The Unknown One – Disordered Eating
We regularly hear about eating disorders in the news, though disordered eating is far less common.
However this study estimates that 10-15% of women have disordered eating, so more needs to be done so that people are aware of it and that there are services available that can recognise it as the large problem that it is.
Although anorexia and bulimia are the eating disorders that hog the headlines, disordered eating is as much if not more of a problem. It is estimated that 10-15% of women have disordered eating behaviours and attitudes, as found by a study carried out at the Université de Montréal and the Douglas Mental Health University Institute.
Lise Gauvin, a professor as the university says, “Our results are disquieting, women are exposed to many contradictory messages. They are encouraged to lose weight yet also encouraged to eat for the simple pleasure of it.”
The study had approx 1,501 women who took part in a phone survey on disordered eating and eating disorders. Of the women the average age was 31, urban living women who on average were non-smokers and had university degrees. Not a single one could be classified as anorexic.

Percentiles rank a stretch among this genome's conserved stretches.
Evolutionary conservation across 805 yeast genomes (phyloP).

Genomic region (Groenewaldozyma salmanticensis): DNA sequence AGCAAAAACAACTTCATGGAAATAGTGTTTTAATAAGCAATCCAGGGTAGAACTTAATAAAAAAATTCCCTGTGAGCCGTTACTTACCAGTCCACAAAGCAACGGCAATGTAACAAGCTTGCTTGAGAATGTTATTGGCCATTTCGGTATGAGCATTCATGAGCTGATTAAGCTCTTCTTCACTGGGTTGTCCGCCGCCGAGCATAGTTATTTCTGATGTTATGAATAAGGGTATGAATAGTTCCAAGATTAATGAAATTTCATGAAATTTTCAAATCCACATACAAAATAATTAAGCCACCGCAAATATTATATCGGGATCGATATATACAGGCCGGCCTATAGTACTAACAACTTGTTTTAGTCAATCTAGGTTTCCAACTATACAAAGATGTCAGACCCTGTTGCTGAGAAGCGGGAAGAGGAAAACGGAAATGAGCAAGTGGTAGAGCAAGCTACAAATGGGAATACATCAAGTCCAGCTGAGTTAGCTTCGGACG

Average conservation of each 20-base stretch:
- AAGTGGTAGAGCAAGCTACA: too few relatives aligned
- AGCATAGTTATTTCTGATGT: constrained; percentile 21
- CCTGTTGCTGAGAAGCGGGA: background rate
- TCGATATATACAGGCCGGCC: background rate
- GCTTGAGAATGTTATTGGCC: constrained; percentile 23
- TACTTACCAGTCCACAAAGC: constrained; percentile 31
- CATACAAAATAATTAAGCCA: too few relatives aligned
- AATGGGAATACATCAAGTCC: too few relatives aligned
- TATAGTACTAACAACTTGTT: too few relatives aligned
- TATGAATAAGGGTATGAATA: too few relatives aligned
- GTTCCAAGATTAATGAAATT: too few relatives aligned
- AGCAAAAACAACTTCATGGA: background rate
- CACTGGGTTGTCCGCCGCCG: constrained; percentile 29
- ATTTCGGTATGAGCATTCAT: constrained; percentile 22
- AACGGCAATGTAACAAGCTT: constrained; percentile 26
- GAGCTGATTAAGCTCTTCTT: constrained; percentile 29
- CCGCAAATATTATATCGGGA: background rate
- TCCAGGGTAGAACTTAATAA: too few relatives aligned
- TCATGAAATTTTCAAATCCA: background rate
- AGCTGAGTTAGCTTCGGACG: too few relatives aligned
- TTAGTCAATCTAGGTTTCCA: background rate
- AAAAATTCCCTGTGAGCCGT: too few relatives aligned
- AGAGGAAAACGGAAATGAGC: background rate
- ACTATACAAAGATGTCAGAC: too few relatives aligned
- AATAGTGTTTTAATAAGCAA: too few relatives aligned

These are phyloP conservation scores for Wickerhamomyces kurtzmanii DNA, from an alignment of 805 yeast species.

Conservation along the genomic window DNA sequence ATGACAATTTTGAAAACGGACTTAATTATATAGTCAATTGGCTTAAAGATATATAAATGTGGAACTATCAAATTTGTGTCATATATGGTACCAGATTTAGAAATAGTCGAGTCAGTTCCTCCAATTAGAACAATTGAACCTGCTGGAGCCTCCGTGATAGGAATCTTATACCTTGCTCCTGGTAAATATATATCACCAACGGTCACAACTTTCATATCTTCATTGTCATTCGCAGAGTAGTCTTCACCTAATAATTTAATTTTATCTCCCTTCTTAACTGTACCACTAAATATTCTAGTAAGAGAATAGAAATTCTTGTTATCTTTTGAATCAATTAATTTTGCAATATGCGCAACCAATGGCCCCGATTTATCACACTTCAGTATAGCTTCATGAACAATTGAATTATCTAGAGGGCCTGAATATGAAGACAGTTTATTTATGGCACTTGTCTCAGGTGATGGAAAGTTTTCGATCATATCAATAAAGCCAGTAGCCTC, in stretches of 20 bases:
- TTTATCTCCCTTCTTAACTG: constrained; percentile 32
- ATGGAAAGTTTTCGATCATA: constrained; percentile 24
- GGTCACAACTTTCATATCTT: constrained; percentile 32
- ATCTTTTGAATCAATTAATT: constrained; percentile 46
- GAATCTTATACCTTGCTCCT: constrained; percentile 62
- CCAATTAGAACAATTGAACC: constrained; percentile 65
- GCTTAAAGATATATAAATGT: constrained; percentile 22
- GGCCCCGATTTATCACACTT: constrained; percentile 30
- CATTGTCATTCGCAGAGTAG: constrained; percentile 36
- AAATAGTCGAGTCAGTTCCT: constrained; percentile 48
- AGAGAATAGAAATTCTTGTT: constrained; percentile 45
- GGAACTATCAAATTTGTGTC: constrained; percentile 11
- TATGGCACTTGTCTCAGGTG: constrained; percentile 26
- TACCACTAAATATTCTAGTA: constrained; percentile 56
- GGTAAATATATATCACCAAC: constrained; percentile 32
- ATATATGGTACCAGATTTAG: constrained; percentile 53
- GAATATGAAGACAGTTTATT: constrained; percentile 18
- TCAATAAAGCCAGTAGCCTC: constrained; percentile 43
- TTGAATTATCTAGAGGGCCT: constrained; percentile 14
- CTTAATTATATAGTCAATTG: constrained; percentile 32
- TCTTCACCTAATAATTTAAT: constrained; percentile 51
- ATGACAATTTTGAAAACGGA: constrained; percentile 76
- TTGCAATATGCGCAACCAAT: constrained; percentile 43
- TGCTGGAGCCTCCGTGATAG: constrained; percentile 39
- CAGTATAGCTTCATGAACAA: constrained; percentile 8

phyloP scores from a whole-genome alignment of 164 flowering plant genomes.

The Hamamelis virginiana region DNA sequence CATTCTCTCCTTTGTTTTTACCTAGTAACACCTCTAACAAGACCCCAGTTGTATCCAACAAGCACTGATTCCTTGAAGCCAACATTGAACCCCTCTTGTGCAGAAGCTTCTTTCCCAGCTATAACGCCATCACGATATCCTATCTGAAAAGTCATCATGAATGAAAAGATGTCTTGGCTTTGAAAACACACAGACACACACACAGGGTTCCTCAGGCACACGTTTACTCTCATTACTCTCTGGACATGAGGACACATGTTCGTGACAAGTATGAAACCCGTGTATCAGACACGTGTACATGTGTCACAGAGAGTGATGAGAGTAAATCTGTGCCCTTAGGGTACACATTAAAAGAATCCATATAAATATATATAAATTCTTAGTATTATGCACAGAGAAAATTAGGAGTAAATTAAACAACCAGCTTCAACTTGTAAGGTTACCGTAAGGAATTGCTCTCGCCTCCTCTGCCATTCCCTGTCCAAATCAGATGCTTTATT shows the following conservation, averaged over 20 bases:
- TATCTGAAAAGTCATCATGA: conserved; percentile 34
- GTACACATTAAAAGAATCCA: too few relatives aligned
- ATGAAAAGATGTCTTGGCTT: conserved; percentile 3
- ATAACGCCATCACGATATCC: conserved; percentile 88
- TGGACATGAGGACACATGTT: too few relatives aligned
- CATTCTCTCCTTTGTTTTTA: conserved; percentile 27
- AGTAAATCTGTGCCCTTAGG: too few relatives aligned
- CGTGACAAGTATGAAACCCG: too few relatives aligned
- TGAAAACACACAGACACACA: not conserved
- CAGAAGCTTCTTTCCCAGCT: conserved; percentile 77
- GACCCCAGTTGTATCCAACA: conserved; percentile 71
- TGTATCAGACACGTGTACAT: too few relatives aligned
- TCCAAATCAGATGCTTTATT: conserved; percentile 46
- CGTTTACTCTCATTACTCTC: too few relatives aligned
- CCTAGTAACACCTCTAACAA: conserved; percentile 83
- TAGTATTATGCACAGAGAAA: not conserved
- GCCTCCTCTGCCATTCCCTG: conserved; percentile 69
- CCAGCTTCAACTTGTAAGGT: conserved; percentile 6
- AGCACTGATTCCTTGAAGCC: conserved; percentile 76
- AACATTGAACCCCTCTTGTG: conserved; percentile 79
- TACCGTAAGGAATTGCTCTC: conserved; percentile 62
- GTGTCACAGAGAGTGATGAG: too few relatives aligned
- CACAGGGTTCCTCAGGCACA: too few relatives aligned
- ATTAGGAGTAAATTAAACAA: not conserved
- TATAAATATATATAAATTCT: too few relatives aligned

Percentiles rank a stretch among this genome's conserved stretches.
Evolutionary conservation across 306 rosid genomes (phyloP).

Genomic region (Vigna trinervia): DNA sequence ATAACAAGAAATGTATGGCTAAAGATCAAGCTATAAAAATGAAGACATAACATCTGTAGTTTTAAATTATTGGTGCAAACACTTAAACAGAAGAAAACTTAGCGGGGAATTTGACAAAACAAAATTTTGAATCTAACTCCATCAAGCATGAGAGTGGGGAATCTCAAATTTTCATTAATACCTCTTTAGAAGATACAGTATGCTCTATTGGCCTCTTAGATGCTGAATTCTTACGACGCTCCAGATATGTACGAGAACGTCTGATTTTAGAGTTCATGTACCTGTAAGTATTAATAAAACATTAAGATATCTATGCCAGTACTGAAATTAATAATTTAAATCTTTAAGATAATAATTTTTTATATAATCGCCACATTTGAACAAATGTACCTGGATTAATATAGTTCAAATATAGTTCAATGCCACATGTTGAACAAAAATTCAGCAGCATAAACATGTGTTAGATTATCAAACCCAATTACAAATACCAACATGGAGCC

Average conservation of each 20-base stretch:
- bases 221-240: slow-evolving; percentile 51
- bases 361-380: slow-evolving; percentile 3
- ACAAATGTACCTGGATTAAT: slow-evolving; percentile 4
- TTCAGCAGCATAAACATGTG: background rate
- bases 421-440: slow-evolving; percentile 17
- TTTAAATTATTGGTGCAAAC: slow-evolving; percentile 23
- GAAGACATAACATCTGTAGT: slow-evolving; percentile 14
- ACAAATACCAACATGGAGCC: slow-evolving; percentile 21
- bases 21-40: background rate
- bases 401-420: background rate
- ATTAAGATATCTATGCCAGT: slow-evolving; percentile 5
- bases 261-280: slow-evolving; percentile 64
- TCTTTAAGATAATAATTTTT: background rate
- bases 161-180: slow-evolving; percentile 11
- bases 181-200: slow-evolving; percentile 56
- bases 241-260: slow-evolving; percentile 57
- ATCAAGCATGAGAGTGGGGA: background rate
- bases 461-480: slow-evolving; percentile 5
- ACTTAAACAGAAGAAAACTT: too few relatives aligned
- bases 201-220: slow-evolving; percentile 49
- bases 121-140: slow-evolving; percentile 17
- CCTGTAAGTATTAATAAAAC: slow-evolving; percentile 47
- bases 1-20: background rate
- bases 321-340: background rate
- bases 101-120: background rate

The study found that nearly 13.7% of the women interviewed reported they binged on food between 1 to 7 times per month, with 2.5% reporting use of laxatives, diuretics or forcing themselves to throw up in order to maintain their weight.
Another find was that there was a link between those with problematic eating behaviours and self-rated health. Those who had more problems in their eating behaviour were more likely to perceive themselves to be in poor health.
Original article can be found here: http://www.sciencedaily.com/releases/2009/12/091218133307.htm
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